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DAVIS v. CONNECTICUT GEN. LIFE INS. CO.
July 12, 1990
MICHAEL D. DAVIS
CONNECTICUT GENERAL LIFE INSURANCE COMPANY AND CIGNA CORPORATION
The opinion of the court was delivered by: NIXON
JOHN T. NIXON, UNITED STATES DISTRICT JUDGE
Pending before the Court is the defendants' motion for summary judgment.
I. Standards for Summary Judgment
"The very reason of the summary judgment procedure is to pierce the pleadings and to assess the proof in order to see whether there is a genuine need for trial." Advisory Committee Notes on Rule 56, Federal Civil Judicial Procedure and Rules (West Ed. 1989). Moreover, "district courts are widely acknowledged to possess the power to enter summary judgment sua sponte so long as the opposing party was on notice that she had to come forward with all her evidence." Celotex Corp. v. Catrett, 477 U.S. 317, 326, 106 S. Ct. 2548, 91 L. Ed. 2d 265 (1986). Accord Routman v. Automatic Data Processing, Inc., 873 F.2d 970, 971 (6th Cir. 1989).
In Anderson v. Liberty Lobby, Inc., 477 U.S. 242, 106 S. Ct. 2505, 91 L. Ed. 2d 202 (1986), the United States Supreme Court explained the District Court's function in ruling upon a motion for summary judgment:
Rule 56(c) of the Federal Rules of Civil Procedure provides that summary judgment 'shall be rendered forthwith if the pleadings, depositions, answers to interrogatories, and admissions on file, together with the affidavits, if any, show that there is no genuine issue as to any material fact and that the moving party is entitled to a judgment as a matter of law.' By its very terms, this standard provides that the mere existence of some alleged factual dispute between the parties will not defeat an otherwise properly supported motion for summary judgment; the requirement is that there be no genuine issue of material fact.
As to the materiality, the substantive law will identify which facts are material. Only disputes over facts that might affect the outcome of the suit under the governing law will properly preclude the entry of summary judgment. Factual disputes that are irrelevant or unnecessary will not be counted.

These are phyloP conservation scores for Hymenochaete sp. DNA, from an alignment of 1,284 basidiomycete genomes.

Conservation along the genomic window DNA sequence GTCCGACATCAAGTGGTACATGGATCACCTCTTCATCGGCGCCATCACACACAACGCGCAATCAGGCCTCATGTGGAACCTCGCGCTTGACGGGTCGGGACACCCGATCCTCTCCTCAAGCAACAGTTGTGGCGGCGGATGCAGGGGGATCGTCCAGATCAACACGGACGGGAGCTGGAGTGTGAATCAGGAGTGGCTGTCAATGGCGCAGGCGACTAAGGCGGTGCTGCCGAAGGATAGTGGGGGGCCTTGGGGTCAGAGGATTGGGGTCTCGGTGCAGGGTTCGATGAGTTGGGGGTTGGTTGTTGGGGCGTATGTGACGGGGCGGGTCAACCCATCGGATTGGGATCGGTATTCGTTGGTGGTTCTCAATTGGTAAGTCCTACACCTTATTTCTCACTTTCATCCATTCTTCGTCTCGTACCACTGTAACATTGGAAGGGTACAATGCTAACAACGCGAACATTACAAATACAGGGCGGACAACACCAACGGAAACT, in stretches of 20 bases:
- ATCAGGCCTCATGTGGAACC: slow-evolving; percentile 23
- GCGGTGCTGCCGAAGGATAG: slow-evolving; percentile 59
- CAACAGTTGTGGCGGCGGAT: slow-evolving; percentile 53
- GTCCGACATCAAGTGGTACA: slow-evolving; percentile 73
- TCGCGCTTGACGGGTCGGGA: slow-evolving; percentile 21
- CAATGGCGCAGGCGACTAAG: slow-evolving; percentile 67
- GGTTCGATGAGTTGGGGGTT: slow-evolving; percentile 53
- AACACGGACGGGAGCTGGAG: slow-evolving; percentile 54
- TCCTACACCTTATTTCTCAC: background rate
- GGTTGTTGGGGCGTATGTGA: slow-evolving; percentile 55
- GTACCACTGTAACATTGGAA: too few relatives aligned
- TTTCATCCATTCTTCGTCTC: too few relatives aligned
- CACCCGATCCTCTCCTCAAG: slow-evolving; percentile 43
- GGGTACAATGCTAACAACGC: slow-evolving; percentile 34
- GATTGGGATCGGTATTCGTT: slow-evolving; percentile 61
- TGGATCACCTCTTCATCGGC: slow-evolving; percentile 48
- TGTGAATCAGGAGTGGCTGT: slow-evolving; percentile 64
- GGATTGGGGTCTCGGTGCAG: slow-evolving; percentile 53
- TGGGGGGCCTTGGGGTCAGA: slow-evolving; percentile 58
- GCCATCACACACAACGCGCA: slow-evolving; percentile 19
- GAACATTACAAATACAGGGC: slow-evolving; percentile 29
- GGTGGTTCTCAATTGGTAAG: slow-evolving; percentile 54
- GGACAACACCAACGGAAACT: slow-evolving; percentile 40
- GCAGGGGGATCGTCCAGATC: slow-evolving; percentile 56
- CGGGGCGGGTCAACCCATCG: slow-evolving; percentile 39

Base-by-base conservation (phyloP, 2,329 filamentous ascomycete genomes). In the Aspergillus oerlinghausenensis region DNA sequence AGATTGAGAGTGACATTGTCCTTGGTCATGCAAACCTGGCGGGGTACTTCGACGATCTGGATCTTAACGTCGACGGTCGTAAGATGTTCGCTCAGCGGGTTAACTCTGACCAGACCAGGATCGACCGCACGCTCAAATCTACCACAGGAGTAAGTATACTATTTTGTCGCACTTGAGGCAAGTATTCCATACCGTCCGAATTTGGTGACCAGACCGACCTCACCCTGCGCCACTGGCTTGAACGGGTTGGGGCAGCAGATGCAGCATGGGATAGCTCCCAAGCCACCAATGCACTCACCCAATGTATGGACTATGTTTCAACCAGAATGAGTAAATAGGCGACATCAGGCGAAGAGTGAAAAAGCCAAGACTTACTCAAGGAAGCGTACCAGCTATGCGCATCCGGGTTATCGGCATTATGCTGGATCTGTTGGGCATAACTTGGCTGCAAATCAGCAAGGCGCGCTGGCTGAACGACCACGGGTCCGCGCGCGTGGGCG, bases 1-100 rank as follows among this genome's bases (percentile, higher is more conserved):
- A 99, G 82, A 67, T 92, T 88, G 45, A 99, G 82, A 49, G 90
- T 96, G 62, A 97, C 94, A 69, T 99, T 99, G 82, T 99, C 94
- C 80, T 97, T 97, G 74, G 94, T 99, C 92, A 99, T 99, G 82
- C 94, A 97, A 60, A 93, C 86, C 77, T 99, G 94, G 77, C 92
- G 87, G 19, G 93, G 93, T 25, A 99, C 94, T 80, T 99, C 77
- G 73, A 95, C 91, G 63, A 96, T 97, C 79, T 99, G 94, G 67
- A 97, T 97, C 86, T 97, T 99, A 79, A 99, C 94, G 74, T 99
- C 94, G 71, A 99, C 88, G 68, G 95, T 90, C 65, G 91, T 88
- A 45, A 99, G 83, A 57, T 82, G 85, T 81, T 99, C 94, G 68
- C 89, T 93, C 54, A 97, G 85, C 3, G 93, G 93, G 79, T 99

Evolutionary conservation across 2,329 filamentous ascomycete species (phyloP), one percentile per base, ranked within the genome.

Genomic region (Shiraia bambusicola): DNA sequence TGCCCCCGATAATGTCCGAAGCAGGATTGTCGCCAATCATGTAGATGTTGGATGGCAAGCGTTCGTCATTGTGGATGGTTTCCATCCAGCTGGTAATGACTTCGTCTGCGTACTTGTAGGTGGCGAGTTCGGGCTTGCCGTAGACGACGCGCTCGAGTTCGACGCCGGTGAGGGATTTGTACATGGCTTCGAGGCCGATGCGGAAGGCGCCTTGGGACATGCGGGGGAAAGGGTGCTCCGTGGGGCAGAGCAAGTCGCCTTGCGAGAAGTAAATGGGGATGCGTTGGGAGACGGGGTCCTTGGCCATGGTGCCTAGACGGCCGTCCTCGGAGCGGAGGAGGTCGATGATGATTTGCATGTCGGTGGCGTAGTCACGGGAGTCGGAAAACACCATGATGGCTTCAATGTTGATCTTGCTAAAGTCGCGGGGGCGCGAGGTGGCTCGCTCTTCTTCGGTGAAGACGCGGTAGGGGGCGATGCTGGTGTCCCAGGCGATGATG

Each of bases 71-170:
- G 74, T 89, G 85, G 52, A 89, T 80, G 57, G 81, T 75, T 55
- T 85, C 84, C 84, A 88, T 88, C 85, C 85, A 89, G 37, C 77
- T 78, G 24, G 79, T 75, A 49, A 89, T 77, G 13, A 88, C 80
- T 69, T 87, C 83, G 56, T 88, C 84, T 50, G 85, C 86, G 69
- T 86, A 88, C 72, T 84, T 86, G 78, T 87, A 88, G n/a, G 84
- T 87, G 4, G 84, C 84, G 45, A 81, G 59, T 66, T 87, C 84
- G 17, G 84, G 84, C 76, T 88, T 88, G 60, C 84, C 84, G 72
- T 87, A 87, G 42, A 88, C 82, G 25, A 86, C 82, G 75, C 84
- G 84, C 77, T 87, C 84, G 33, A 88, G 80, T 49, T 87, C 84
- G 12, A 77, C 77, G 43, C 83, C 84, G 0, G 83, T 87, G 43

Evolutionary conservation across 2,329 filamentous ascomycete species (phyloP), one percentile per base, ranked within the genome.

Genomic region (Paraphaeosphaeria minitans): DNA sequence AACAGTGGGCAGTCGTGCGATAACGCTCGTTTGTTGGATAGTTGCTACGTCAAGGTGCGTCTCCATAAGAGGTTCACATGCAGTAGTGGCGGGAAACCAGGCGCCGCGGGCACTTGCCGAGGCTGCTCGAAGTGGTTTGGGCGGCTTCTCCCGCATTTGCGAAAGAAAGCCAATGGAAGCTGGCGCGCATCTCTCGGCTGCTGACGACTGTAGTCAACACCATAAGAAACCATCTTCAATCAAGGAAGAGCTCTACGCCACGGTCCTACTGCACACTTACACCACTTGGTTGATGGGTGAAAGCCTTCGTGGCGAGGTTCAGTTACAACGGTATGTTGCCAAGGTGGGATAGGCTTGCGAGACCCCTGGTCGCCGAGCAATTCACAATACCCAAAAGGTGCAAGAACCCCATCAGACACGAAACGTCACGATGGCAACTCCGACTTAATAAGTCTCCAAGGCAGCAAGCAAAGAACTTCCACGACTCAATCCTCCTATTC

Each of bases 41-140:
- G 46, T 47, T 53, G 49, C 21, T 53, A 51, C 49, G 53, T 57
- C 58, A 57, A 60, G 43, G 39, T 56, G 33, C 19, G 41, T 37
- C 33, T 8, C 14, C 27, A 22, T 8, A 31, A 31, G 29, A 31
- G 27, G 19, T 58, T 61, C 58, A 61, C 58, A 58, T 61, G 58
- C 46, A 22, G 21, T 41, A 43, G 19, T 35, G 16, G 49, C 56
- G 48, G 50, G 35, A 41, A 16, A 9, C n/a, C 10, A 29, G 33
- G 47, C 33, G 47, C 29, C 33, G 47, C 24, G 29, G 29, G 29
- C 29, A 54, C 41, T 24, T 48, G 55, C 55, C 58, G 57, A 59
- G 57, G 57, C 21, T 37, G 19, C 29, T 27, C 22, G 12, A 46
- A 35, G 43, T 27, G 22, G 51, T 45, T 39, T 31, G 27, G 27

More important for present purposes, summary judgment will not lie if the dispute about a material fact is 'genuine,' that is, if the evidence is such that a reasonable jury could return a verdict for the nonmoving party. Id. at 2510. (citations omitted).
Progressing to the specific issue in this case, we are convinced that the inquiry involved in a ruling on a motion for summary judgment or for a directed verdict necessarily implicates the substantive evidentiary standard of proof that would apply at the trial on the merits. If the defendant in a run-of-the-mill civil case moves for summary judgment or for a directed verdict based on the lack of proof of a material fact, the judge must ask himself not whether he thinks the evidence unmistakably favors one side or the other but whether a fair-minded jury could return a verdict for the plaintiff of the evidence presented. The mere existence of a scintilla of evidence in support of the plaintiff's position will be insufficient; there must be evidence on which the jury could reasonably find for the plaintiff. The judge's inquiry, therefore, unavoidably asks whether reasonable jurors could find by a preponderance of the evidence that the plaintiff is entitled to a verdict -- 'whether there is [evidence] upon which a jury can properly proceed to find a verdict for the party producing it, upon whom the onus of proof is imposed.'
477 U.S. 242, 106 S. Ct. 2505, 91 L. Ed. 2d 202 (citations omitted and emphasis added). The Supreme Court then concluded "that the determination of whether a given factual dispute requires submission to a jury must be guided by the ...
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